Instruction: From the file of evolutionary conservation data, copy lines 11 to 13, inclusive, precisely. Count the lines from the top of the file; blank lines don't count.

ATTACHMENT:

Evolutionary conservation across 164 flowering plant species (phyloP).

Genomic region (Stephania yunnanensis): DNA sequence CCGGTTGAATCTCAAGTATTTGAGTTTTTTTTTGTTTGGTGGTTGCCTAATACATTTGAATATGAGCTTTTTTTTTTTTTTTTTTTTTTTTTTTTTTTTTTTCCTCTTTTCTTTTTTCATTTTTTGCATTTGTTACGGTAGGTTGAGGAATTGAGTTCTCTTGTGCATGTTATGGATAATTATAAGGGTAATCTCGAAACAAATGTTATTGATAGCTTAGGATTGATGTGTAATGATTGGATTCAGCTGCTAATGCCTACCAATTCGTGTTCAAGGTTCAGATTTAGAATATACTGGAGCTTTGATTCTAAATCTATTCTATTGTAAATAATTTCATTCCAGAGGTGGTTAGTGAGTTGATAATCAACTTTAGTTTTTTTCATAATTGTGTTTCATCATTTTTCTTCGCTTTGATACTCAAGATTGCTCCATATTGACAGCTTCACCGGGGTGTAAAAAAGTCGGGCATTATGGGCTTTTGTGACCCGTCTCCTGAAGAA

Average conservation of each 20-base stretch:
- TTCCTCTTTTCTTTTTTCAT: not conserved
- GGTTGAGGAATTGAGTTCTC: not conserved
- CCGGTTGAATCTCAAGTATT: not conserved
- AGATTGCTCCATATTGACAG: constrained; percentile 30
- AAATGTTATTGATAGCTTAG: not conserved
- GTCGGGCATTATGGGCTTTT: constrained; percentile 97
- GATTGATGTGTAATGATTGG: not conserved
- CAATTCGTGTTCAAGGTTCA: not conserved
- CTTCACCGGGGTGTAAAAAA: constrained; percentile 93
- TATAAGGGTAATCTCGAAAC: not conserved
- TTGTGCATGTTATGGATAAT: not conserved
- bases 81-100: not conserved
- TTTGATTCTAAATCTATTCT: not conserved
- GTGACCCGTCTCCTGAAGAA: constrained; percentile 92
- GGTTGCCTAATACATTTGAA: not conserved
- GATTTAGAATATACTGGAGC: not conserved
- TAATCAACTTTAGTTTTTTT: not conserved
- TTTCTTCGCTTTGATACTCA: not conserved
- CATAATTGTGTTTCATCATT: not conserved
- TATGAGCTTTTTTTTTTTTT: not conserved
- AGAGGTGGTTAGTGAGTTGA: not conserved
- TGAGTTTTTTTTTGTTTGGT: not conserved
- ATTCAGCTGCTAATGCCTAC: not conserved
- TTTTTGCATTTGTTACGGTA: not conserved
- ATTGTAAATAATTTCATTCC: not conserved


- CAATTCGTGTTCAAGGTTCA: not conserved
- CTTCACCGGGGTGTAAAAAA: constrained; percentile 93
- TATAAGGGTAATCTCGAAAC: not conserved